Pembrolizumab Approved by FDA for Recurrent HNSCC

Silas Inman

The FDA has approved the PD-1 inhibitor pembrolizumab as a second-line therapy for patients with recurrent or metastatic head and neck squamous cell carcinoma for those who have progression on a platinum chemotherapy. 

Robert L. Ferris, MD, PhD

The FDA has approved the PD-1 inhibitor pembrolizumab (Keytruda) as a second-line therapy for patients with recurrent or metastatic head and neck squamous cell carcinoma (HNSCC) for those who have progression on a platinum chemotherapy, according to the developer of the immunotherapy, Merck.

The accelerated approval was based on the phase Ib KEYNOTE-012 study, in which pembrolizumab showed an objective response rate (ORR) of 16%. The complete response (CR) rate with the agent was 5% and responses lasted for ≥6 months for the majority of patients (82%). Pembrolizumab was approved at a fixed dose of 200 mg every 3 weeks regardless of PD-L1 expression.

A full approval is contingent upon confirmatory results from a larger study. Currently, the phase III KEYNOTE-040 study is comparing pembrolizumab with methotrexate, docetaxel, or cetuximab in 466 patients with recurrent or metastatic head and neck cancer. The primary completion date for this study is January 2017, and the study has fully accrued. (NCT02252042).

"This is an exciting day to have a new FDA-approved agent. The last one was 10 years ago," said immunotherapy expert Robert Ferris, MD, PhD, vice chair for Clinical Operations, associate director for Translational Research. "We still have a ways to go to understand resistance and how pembrolizumab should be integrated with standards of care like radiotherapy in locally advanced and chemotherapy in the first-line and against or with cetuximab in second-line head and neck cancer."

The approval was based solely on an assessment of 174 patients treated with a prior platinum-based regimen. In this group, 53 patients received the 10 mg/kg dose and 121 got the 200 mg dose of pembrolizumab. In the full KEYNOTE-012 trial, 192 total patients with recurrent/metastatic HNSCC received two doses of pembrolizumab. In the first arm, patients with PD-L1-postive HNSCC received the PD-1 inhibitor at 10-mg/kg (n = 60). In the second group, patients received pembrolizumab at 200 mg every 3 weeks regardless of PD-L1 status (n = 132).

The median age of patients across the full study was 60 years (range, 20-84), and the majority were males (83%). Overall, the median number of prior therapies was 2, with 45% having received ≥3 lines of systemic therapy. Fifty-seven% of patients had received prior platinum therapy and cetuximab. The ECOG performance status was primarily 1 (70%) and most patients had metastatic disease (88%).

In data presented at the 2016 ASCO Annual Meeting for patients treated with a prior platinum-based agent (n = 174), the ORR was 17%, with a CR rate of 5%. The median duration of response had not yet been reached and was similar across both doses of pembrolizumab.

In data for the full study, 4% of patients had experienced a complete response (CR) and 14% had a partial response. Sixty% of patients experienced a decrease in target lesion size, and 65% of responders remained on therapy. The median duration of response was not yet reached, with 71% of responses lasting 12 months.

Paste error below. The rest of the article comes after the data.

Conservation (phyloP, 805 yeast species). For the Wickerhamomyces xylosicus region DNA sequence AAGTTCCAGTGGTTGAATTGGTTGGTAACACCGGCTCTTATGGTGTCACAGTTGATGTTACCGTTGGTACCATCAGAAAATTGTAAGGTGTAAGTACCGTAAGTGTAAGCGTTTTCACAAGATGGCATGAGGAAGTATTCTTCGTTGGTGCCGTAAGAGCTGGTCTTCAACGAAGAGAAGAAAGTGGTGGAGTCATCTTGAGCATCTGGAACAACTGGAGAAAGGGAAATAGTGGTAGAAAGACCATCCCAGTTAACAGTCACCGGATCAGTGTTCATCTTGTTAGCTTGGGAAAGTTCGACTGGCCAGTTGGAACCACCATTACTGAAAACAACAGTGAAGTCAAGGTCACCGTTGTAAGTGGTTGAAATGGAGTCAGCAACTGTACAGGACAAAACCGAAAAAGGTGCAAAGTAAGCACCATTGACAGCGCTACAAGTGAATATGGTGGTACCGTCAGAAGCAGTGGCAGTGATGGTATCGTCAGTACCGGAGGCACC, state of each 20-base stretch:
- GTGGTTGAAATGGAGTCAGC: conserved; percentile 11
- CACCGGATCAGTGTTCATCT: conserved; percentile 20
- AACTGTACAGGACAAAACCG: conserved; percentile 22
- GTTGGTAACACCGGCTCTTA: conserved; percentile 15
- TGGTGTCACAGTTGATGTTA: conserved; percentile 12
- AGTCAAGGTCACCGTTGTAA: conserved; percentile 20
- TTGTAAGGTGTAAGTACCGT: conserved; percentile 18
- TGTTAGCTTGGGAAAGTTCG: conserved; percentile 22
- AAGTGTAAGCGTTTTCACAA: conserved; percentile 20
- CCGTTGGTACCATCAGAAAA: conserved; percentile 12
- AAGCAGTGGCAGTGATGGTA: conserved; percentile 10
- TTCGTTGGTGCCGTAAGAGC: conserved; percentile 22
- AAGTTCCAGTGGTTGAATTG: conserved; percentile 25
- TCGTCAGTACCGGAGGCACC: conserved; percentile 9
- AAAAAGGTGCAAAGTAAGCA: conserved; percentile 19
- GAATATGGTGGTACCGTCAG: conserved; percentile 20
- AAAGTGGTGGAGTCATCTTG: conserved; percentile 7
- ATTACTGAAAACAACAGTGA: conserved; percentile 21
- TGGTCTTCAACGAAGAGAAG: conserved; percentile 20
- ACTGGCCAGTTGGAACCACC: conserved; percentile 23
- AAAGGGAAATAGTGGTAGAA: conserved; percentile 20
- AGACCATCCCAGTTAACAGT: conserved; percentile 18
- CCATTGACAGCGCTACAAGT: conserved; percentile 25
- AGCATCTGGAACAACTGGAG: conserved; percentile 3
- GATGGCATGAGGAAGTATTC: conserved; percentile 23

Median progression-free survival was 2.0 months with pembrolizumab (95% CI, 1.9-2.1). The 6-month PFS rate was 25% and the 12-month rate was 17%. Median overall survival (OS) across evaluable patients was 8.0 months (95% CI, 6-10). The 6-month OS rate was 58%. At 12 months, 38% of patients remained alive.

Treatment-related adverse events (AEs) were experienced by 64% of the 192 patients enrolled. Grade 3/4 AEs occurred in 13% of patients. Overall, 6% of patients discontinued therapy due to treatment-related AEs.

The most common treatment-related AEs were fatigue (22%), hypothyroidism (10%), rash (10%), pruritus (8%), decreased appetite (8%), pyrexia (6%), and nausea (6%). Treatment-related grade 3/4 AEs included ALT/AST increases, fatigue, decreased appetite, hypernatremia, pneumonitis, facial swelling, and hypothyroidism.

“Head and neck cancer is a complex disease that historically has been associated with high recurrence rates and poor long-term outcomes, highlighting the critical need for new treatment options,” Tanguy Seiwert, MD, associate director of the Head and Neck Cancer Program and assistant professor of medicine at The University of Chicago, said in a statement. “The approval of Pembrolizumab for previously treated patients with recurrent or metastatic head and neck squamous cell carcinoma is an important step forward in treating this disease.”

A second phase III study is assessing pembrolizumab as a frontline treatment for patients with recurrent or metastatic HNSCC. The PD-1 inhibitor is being compared with platinum-based chemotherapy plus 5-FU and cetuximab or in combination with platinum-based therapy and 5-FU. This study plans to enroll 780 patients, with an estimated primary completion date of November 2017 (NCT02358031).Mehra R, Seiwert TY, Mahipal A, et al. Efficacy and safety of pembrolizumab in recurrent/metastatic head and neck squamous cell carcinoma (R/M HNSCC): Pooled analyses after long-term follow-up in KEYNOTE-012.J Clin Oncol